This was likely to have long-term implications for the tax system, he said.

Although the proposed scheme allows for a percentage return of capital gains to repaid to super upon sale of the home, Lewis said it would be prudent for the government to specify the actual percentage figure.

“I would also argue that there should be a time limit for funds to be repatriated back into super, for example between five to 10 years [e.g. through refinancing of the home],” Lewis said.

In practice, he acknowledged these guidelines could be difficult to police and that refinancing after a certain period to restore funds to super carried risks around affordability.

The type of homebuyer likely to benefit from the scheme was likely to be someone who had already started the process, and/or ticked some of the boxes of the various alternative first home buyer schemes.

“To me, it doesn’t seem to offer assistance to the most vulnerable, for example, single parents, and those on low income who would truly benefit from the safety of home ownership,” Lewis said.

Read more: Why labour’s Help to Buy housing scheme needs work

As rental price growth made saving a sufficient deposit an impossible task, Peter James (pictured immediately below), founder and executive director of Mortgage Ezy, said the proposed scheme was a “good thing” for Australians.   

“We believe this is a long overdue move to enable first home buyers to overcome one of their biggest impediments to entering the market, being the initial deposit, which has been ever-increasing,” James said.

As borrowing at a loan-to-value ratio (LVR) above 80% often incurs a higher interest rate, using super funds would make repayments more manageable for borrowers, and reduce upfront costs, such as LMI paid on perceived higher-risk loans, he said.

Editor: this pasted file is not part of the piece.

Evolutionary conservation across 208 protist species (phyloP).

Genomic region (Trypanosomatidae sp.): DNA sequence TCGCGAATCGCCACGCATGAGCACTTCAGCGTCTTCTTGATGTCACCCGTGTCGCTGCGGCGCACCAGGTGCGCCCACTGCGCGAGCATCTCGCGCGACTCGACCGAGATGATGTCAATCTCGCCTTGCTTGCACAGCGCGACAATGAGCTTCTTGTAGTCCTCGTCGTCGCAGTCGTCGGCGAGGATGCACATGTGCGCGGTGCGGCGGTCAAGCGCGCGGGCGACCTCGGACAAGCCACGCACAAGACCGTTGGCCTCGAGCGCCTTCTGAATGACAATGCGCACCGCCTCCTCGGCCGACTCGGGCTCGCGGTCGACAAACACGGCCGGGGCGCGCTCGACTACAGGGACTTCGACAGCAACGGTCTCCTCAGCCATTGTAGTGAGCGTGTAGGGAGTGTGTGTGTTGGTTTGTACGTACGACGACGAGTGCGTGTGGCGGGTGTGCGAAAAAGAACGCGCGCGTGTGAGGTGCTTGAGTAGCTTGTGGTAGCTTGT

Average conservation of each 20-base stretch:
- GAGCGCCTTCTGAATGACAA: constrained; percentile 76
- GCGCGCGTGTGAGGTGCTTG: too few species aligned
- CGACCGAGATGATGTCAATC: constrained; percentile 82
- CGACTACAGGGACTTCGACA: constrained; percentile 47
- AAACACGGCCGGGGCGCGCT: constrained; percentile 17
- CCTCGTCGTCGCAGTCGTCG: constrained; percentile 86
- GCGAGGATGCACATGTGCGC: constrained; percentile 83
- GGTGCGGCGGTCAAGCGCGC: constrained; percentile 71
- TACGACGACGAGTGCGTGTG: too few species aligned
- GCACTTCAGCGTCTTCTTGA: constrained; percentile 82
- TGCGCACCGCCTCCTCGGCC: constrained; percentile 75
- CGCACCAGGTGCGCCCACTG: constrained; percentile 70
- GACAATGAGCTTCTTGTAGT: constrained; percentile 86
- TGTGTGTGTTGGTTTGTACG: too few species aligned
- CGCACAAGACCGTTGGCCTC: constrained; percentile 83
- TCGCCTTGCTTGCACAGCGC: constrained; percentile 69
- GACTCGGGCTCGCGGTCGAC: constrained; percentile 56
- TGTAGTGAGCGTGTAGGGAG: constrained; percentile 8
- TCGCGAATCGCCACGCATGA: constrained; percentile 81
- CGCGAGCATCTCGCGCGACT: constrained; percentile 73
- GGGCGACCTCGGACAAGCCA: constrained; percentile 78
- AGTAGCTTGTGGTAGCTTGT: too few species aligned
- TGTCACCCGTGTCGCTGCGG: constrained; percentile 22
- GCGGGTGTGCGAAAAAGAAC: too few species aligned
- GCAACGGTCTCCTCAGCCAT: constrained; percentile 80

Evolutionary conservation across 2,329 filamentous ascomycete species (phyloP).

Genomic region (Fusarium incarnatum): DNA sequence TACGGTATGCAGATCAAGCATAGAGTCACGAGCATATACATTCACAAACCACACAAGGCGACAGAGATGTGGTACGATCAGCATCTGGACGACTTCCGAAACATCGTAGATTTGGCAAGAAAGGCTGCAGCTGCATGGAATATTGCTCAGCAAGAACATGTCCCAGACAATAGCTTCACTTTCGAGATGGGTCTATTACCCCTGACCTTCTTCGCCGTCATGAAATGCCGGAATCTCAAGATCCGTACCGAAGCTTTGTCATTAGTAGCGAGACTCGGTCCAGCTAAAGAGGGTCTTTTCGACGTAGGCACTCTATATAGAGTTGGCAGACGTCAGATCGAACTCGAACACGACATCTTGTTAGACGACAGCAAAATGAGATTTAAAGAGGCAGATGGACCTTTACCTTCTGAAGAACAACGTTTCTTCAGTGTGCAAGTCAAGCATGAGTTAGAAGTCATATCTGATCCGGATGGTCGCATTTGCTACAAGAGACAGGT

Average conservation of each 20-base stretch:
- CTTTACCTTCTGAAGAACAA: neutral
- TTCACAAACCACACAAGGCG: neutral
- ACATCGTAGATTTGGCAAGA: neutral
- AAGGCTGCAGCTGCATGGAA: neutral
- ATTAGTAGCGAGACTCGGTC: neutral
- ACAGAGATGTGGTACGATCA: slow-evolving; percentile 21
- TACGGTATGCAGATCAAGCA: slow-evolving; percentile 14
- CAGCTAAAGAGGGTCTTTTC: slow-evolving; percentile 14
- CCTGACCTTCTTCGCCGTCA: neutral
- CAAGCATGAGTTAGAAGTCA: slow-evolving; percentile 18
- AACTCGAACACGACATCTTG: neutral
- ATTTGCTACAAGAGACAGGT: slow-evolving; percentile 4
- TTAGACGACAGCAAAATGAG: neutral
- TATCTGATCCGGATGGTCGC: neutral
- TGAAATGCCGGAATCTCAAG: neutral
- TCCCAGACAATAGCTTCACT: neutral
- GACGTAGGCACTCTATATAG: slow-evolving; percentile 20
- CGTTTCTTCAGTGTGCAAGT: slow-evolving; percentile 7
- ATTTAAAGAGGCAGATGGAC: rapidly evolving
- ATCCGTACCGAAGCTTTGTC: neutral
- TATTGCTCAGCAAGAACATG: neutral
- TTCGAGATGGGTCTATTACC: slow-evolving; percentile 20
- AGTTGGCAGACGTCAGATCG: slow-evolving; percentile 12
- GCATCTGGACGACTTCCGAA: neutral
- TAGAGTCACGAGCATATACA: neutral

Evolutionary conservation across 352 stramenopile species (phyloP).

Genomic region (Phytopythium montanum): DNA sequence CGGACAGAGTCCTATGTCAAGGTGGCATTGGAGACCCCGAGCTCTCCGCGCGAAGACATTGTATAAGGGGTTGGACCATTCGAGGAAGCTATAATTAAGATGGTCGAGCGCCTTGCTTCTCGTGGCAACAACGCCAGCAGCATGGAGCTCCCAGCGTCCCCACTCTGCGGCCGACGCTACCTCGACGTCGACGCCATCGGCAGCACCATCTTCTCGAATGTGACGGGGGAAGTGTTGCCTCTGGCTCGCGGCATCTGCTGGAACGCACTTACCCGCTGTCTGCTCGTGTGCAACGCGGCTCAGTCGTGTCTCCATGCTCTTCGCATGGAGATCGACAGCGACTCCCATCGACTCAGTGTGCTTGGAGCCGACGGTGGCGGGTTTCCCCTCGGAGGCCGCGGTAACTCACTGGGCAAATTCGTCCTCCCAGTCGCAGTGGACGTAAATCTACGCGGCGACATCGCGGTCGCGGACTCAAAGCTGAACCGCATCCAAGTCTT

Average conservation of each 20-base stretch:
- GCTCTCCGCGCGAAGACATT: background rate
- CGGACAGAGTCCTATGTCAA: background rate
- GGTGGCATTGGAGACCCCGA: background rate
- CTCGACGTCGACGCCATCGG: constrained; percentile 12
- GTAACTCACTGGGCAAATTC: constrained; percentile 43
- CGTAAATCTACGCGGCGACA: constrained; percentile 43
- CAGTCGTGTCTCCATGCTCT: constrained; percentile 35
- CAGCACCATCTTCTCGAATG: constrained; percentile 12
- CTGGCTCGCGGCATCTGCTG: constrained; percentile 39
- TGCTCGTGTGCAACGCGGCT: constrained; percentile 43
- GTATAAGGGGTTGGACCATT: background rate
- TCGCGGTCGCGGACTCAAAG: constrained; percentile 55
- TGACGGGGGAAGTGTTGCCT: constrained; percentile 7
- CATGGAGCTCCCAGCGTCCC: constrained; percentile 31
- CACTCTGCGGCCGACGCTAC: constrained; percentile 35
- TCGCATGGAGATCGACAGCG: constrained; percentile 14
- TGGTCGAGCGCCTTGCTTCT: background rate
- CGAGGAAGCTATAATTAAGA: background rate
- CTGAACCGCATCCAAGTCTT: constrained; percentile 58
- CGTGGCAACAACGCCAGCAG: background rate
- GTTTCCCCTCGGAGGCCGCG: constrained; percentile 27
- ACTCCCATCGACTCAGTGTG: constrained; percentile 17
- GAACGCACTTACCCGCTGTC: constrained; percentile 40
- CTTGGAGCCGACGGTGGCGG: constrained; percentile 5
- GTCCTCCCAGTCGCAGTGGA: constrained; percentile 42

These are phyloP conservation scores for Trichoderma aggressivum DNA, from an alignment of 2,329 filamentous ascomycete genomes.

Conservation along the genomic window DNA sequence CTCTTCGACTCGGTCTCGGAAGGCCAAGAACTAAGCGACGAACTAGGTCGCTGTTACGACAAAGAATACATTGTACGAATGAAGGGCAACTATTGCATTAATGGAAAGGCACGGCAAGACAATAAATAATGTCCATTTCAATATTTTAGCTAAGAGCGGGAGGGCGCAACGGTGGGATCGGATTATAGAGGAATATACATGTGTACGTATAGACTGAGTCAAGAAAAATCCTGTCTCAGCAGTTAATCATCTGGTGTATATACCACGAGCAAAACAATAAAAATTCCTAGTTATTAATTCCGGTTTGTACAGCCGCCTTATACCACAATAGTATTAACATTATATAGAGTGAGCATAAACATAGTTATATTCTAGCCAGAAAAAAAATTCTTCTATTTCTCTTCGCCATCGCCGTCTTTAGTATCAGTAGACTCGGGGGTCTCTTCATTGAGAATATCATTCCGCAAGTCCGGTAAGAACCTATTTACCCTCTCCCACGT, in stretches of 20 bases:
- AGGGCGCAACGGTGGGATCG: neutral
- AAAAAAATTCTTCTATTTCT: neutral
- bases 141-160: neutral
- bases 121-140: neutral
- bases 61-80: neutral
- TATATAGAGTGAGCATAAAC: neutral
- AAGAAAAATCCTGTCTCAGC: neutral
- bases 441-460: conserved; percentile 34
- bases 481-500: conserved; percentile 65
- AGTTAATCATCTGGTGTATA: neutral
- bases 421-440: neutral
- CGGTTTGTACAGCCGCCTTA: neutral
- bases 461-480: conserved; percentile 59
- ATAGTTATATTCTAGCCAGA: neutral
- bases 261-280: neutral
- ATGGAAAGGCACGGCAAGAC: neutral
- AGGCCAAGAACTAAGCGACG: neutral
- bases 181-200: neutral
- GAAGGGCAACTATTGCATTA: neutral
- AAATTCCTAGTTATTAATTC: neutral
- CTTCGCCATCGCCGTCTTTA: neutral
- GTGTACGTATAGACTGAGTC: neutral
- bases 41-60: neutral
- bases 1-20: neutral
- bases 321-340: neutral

Taking tax benefits into account, James said in his opinion there were few investments offering everyday Australians anywhere near the consistent return to that of owning a home.

“Further, the investment gives many intangible benefits, such as a sense of pride and belonging, while providing the security that many renters crave,” James said.

 The requirement that money invested out of super be returned when the home is sold, including a share of the capital gain from the sale, would help to ensure that the member's superannuation keeps pace with inflation, he said.

“However, to protect retirement savings further, we believe that payments should commence after a maximum period of five years to the superannuation fund (with interest), to ensure those borrowers who keep their homes long term are not disadvantaged,” James said. 

The risk that a home doesn’t increase in value was the same with any investment, he said.  Many Australians held the view that their super was too heavily weighted towards shares, and wanted greater diversity in property such as through residential property, he said.

“The benefit of this scheme is that individuals can secure a direct investment in property, and they can improve its value by doing things such as renovating or landscaping. With interest rates rising, creating greater demand through opening up access to more first home buyers, [this] will shore up the market from potential price declines, and the timing is good so as not to overheat the market,” James said.